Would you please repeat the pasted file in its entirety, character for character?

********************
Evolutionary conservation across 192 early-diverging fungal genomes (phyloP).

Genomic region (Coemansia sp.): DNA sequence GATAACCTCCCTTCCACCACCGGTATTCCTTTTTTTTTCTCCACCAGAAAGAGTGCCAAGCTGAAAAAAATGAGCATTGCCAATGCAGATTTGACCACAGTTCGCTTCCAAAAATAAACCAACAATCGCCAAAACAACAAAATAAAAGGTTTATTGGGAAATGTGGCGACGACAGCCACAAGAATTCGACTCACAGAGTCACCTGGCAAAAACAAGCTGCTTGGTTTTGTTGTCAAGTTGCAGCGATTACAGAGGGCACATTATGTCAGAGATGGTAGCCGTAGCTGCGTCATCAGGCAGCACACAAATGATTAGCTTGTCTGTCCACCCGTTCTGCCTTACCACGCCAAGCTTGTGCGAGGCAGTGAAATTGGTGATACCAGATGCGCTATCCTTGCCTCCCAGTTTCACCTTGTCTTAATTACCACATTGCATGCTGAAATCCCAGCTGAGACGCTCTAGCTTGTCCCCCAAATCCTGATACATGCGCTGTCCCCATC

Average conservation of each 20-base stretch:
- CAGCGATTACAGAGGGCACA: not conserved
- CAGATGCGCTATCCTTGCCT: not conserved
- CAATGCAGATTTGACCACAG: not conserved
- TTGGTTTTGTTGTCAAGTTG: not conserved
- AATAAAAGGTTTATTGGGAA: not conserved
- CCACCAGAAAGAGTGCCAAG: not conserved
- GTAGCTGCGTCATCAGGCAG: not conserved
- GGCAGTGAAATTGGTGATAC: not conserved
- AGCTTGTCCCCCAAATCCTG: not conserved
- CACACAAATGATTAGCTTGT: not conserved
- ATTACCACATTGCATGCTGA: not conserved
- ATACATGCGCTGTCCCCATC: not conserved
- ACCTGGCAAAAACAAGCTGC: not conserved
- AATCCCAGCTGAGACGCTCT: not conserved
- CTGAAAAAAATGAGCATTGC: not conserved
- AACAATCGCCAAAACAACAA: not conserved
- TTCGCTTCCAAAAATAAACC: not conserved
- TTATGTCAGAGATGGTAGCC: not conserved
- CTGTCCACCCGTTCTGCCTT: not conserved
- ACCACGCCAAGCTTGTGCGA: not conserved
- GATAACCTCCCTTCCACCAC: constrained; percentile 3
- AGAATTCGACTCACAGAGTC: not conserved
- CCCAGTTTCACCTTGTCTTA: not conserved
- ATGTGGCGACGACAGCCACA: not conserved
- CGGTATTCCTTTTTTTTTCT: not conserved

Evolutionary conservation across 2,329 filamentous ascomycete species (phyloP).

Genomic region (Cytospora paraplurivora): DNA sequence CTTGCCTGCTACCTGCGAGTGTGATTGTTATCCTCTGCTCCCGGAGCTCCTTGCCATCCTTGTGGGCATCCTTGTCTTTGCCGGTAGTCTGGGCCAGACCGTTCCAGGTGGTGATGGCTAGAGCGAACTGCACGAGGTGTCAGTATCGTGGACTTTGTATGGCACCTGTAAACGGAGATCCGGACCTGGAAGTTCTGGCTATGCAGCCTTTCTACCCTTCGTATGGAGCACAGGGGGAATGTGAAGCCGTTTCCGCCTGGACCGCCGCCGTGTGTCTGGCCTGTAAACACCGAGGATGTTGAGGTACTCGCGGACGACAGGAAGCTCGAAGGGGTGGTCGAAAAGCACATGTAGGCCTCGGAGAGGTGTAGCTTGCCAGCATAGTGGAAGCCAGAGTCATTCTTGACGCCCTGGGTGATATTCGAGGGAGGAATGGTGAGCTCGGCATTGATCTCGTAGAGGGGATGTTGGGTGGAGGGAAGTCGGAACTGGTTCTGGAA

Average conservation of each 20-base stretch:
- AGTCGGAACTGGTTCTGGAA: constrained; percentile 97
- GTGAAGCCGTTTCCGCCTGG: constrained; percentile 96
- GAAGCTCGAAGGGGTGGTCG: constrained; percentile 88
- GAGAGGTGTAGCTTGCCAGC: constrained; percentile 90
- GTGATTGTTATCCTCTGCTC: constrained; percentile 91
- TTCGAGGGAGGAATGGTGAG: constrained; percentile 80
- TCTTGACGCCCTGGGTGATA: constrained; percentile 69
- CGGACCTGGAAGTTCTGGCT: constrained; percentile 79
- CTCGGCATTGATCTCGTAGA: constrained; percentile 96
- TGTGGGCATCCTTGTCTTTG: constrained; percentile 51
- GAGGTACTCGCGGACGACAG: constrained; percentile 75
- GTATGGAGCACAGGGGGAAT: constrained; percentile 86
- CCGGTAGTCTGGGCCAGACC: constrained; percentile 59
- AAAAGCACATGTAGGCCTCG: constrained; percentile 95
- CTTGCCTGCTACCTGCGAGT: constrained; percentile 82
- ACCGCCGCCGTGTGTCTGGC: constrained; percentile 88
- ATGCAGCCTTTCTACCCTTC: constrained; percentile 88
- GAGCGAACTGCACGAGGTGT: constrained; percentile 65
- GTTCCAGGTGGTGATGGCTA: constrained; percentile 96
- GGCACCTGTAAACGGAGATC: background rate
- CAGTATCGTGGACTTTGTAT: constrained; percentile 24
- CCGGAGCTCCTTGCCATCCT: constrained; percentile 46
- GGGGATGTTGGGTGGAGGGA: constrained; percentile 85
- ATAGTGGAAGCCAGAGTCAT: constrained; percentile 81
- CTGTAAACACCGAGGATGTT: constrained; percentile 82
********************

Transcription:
Evolutionary conservation across 192 early-diverging fungal genomes (phyloP).

Genomic region (Coemansia sp.): DNA sequence GATAACCTCCCTTCCACCACCGGTATTCCTTTTTTTTTCTCCACCAGAAAGAGTGCCAAGCTGAAAAAAATGAGCATTGCCAATGCAGATTTGACCACAGTTCGCTTCCAAAAATAAACCAACAATCGCCAAAACAACAAAATAAAAGGTTTATTGGGAAATGTGGCGACGACAGCCACAAGAATTCGACTCACAGAGTCACCTGGCAAAAACAAGCTGCTTGGTTTTGTTGTCAAGTTGCAGCGATTACAGAGGGCACATTATGTCAGAGATGGTAGCCGTAGCTGCGTCATCAGGCAGCACACAAATGATTAGCTTGTCTGTCCACCCGTTCTGCCTTACCACGCCAAGCTTGTGCGAGGCAGTGAAATTGGTGATACCAGATGCGCTATCCTTGCCTCCCAGTTTCACCTTGTCTTAATTACCACATTGCATGCTGAAATCCCAGCTGAGACGCTCTAGCTTGTCCCCCAAATCCTGATACATGCGCTGTCCCCATC

Average conservation of each 20-base stretch:
- CAGCGATTACAGAGGGCACA: not conserved
- CAGATGCGCTATCCTTGCCT: not conserved
- CAATGCAGATTTGACCACAG: not conserved
- TTGGTTTTGTTGTCAAGTTG: not conserved
- AATAAAAGGTTTATTGGGAA: not conserved
- CCACCAGAAAGAGTGCCAAG: not conserved
- GTAGCTGCGTCATCAGGCAG: not conserved
- GGCAGTGAAATTGGTGATAC: not conserved
- AGCTTGTCCCCCAAATCCTG: not conserved
- CACACAAATGATTAGCTTGT: not conserved
- ATTACCACATTGCATGCTGA: not conserved
- ATACATGCGCTGTCCCCATC: not conserved
- ACCTGGCAAAAACAAGCTGC: not conserved
- AATCCCAGCTGAGACGCTCT: not conserved
- CTGAAAAAAATGAGCATTGC: not conserved
- AACAATCGCCAAAACAACAA: not conserved
- TTCGCTTCCAAAAATAAACC: not conserved
- TTATGTCAGAGATGGTAGCC: not conserved
- CTGTCCACCCGTTCTGCCTT: not conserved
- ACCACGCCAAGCTTGTGCGA: not conserved
- GATAACCTCCCTTCCACCAC: constrained; percentile 3
- AGAATTCGACTCACAGAGTC: not conserved
- CCCAGTTTCACCTTGTCTTA: not conserved
- ATGTGGCGACGACAGCCACA: not conserved
- CGGTATTCCTTTTTTTTTCT: not conserved

Evolutionary conservation across 2,329 filamentous ascomycete species (phyloP).

Genomic region (Cytospora paraplurivora): DNA sequence CTTGCCTGCTACCTGCGAGTGTGATTGTTATCCTCTGCTCCCGGAGCTCCTTGCCATCCTTGTGGGCATCCTTGTCTTTGCCGGTAGTCTGGGCCAGACCGTTCCAGGTGGTGATGGCTAGAGCGAACTGCACGAGGTGTCAGTATCGTGGACTTTGTATGGCACCTGTAAACGGAGATCCGGACCTGGAAGTTCTGGCTATGCAGCCTTTCTACCCTTCGTATGGAGCACAGGGGGAATGTGAAGCCGTTTCCGCCTGGACCGCCGCCGTGTGTCTGGCCTGTAAACACCGAGGATGTTGAGGTACTCGCGGACGACAGGAAGCTCGAAGGGGTGGTCGAAAAGCACATGTAGGCCTCGGAGAGGTGTAGCTTGCCAGCATAGTGGAAGCCAGAGTCATTCTTGACGCCCTGGGTGATATTCGAGGGAGGAATGGTGAGCTCGGCATTGATCTCGTAGAGGGGATGTTGGGTGGAGGGAAGTCGGAACTGGTTCTGGAA

Average conservation of each 20-base stretch:
- AGTCGGAACTGGTTCTGGAA: constrained; percentile 97
- GTGAAGCCGTTTCCGCCTGG: constrained; percentile 96
- GAAGCTCGAAGGGGTGGTCG: constrained; percentile 88
- GAGAGGTGTAGCTTGCCAGC: constrained; percentile 90
- GTGATTGTTATCCTCTGCTC: constrained; percentile 91
- TTCGAGGGAGGAATGGTGAG: constrained; percentile 80
- TCTTGACGCCCTGGGTGATA: constrained; percentile 69
- CGGACCTGGAAGTTCTGGCT: constrained; percentile 79
- CTCGGCATTGATCTCGTAGA: constrained; percentile 96
- TGTGGGCATCCTTGTCTTTG: constrained; percentile 51
- GAGGTACTCGCGGACGACAG: constrained; percentile 75
- GTATGGAGCACAGGGGGAAT: constrained; percentile 86
- CCGGTAGTCTGGGCCAGACC: constrained; percentile 59
- AAAAGCACATGTAGGCCTCG: constrained; percentile 95
- CTTGCCTGCTACCTGCGAGT: constrained; percentile 82
- ACCGCCGCCGTGTGTCTGGC: constrained; percentile 88
- ATGCAGCCTTTCTACCCTTC: constrained; percentile 88
- GAGCGAACTGCACGAGGTGT: constrained; percentile 65
- GTTCCAGGTGGTGATGGCTA: constrained; percentile 96
- GGCACCTGTAAACGGAGATC: background rate
- CAGTATCGTGGACTTTGTAT: constrained; percentile 24
- CCGGAGCTCCTTGCCATCCT: constrained; percentile 46
- GGGGATGTTGGGTGGAGGGA: constrained; percentile 85
- ATAGTGGAAGCCAGAGTCAT: constrained; percentile 81
- CTGTAAACACCGAGGATGTT: constrained; percentile 82